Few buildings reflect the past century of Oakland’s ever-shifting culture better than the California Hotel. When it opened in 1930, the hotel was intended to serve travelers arriving to the East Bay on the Santa Fe Railroad, which operated a thriving depot a few blocks north at the intersection of San Pablo Ave. and 40th St. During this era of strict racial segregation, only whites were allowed to stay here.
After a huge influx of African Americans to California during World War II, the Zanzibar Club, which operated on the Hotel’s ground floor, became one of the region’s first major venues to host Black entertainers. However, it wasn’t until new owners bought the Hotel in 1953 that Black people were allowed to book rooms. Once it was listed in the The Negro Motorist Green Book, a famous travel guide that helped Black travelers find accommodations during a time of widespread discrimination, the California Hotel became a legendary destination, attracting such high-profile guests as Billie Holiday, Sam Cooke, Ray Charles, and James Brown. With the rising popularity of Afro Cuban music, Latin performers such as the Escovedo brothers drew big crowds to the Zanzibar with their energetic Mambo parties.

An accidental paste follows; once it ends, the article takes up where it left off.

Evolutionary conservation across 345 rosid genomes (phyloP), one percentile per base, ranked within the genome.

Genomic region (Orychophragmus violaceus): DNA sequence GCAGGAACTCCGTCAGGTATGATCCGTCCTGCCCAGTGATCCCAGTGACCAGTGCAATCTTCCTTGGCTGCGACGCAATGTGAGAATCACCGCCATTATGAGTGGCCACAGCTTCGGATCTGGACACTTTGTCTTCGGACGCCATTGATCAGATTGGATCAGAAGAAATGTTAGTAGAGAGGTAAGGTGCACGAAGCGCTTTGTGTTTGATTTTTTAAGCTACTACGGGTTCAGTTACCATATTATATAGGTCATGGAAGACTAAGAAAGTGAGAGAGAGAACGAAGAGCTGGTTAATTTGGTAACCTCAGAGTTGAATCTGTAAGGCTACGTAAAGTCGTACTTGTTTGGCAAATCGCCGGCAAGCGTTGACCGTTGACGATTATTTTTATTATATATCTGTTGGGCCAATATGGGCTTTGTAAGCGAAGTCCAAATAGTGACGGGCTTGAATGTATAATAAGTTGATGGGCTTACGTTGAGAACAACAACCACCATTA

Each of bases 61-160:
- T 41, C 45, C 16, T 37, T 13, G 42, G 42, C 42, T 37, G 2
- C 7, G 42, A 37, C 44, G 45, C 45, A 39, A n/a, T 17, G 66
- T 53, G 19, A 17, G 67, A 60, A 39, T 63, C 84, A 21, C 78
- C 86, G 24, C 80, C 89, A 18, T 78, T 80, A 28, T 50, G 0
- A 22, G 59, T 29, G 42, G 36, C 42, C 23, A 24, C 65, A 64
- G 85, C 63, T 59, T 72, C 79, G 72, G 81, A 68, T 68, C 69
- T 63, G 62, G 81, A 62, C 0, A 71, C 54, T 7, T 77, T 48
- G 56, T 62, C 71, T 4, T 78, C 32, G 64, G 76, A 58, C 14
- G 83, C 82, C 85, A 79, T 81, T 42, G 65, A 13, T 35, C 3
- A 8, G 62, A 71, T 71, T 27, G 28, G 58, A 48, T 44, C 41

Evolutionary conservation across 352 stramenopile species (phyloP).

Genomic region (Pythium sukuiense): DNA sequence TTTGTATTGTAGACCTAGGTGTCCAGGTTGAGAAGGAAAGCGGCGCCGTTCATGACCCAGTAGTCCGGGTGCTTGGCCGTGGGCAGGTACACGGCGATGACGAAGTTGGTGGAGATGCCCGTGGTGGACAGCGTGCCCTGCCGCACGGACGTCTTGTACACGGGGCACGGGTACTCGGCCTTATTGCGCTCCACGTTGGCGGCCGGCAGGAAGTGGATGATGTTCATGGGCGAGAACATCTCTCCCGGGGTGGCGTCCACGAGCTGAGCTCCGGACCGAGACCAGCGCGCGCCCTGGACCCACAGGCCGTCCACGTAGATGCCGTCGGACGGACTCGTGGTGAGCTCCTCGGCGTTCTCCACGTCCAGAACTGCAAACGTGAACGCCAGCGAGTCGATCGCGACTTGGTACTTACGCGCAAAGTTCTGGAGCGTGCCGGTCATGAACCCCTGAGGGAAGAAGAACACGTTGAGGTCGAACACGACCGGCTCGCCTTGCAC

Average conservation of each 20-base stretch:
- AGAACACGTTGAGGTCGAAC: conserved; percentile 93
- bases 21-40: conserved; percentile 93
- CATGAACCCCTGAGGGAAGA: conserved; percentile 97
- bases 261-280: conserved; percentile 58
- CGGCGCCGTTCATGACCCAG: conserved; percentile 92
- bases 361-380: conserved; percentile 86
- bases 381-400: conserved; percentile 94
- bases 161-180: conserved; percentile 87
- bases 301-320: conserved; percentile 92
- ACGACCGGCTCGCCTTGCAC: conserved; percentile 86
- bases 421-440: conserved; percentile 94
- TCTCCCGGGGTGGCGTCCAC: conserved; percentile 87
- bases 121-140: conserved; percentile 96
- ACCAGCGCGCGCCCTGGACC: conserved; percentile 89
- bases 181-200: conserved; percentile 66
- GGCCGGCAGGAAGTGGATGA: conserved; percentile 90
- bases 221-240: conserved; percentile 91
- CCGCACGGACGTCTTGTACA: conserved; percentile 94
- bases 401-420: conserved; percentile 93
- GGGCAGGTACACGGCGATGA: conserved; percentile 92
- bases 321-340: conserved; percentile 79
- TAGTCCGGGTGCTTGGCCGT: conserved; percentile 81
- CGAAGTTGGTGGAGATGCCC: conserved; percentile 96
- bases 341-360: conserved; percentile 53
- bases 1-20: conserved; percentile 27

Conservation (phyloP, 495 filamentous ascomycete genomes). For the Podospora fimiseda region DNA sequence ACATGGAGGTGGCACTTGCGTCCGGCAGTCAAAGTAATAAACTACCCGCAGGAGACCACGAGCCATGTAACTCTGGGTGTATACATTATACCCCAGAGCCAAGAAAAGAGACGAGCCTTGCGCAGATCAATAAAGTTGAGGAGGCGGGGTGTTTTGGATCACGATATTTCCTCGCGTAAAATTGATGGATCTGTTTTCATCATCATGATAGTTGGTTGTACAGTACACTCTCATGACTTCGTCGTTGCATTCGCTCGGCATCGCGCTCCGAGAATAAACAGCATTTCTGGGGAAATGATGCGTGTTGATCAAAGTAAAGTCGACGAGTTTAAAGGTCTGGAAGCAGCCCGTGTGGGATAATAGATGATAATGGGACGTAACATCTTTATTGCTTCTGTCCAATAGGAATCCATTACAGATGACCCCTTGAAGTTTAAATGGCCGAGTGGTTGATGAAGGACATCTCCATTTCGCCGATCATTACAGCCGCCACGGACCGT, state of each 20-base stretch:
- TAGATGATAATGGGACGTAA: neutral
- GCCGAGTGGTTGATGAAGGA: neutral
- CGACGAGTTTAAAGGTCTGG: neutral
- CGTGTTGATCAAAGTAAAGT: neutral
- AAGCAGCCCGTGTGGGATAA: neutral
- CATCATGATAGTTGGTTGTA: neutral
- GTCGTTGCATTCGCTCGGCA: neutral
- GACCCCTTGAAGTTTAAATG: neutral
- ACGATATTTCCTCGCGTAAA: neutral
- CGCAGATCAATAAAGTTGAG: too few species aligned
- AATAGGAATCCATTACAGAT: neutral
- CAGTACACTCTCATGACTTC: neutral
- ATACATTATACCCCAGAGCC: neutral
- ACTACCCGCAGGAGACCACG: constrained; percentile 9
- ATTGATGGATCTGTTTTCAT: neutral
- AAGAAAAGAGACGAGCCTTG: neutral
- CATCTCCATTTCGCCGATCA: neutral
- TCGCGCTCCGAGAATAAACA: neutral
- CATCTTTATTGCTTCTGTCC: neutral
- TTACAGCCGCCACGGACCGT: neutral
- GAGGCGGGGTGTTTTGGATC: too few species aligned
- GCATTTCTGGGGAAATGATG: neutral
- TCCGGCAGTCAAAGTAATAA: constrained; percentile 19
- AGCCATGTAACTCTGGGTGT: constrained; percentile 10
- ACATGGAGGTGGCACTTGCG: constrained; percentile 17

The construction of I-580 had a disastrous impact on this area due to the noise and air pollution, and after many years of economic decline, the California Hotel was boarded up and abandoned during the 1970s. Although it was reopened in the 1980s to provide subsidized and low-income housing, the Hotel was plagued by rats, bedbugs, and unsanitary living conditions for several decades. Major improvements were finally enacted after the Hotel was purchased by the East Bay Asian Local Development Corporation (EBALDC) in 2011, which has spent the past decade renovating residential units as well as the ground-floor commercial spaces, which are currently occupied by the Oakland Public Conservatory of Music, Bay Area Mural Program, and Magnolia Street Wine Lounge.
Although the early 2000s was a challenging time at the California Hotel, former resident Alan Laird still has fond memories of his time here. Born and raised in Oakland, Laird operated Expressions Art Gallery in the space formerly occupied by the Zanzibar Club for about five years after being priced out of Old Oakland. In addition to being a painter, Laird is also a minister in the African Methodist Episcopal Church. Click play below to hear Laird explain how he combined his spiritual and artistic practices to turn Expressions Art Gallery into a much-needed community resource.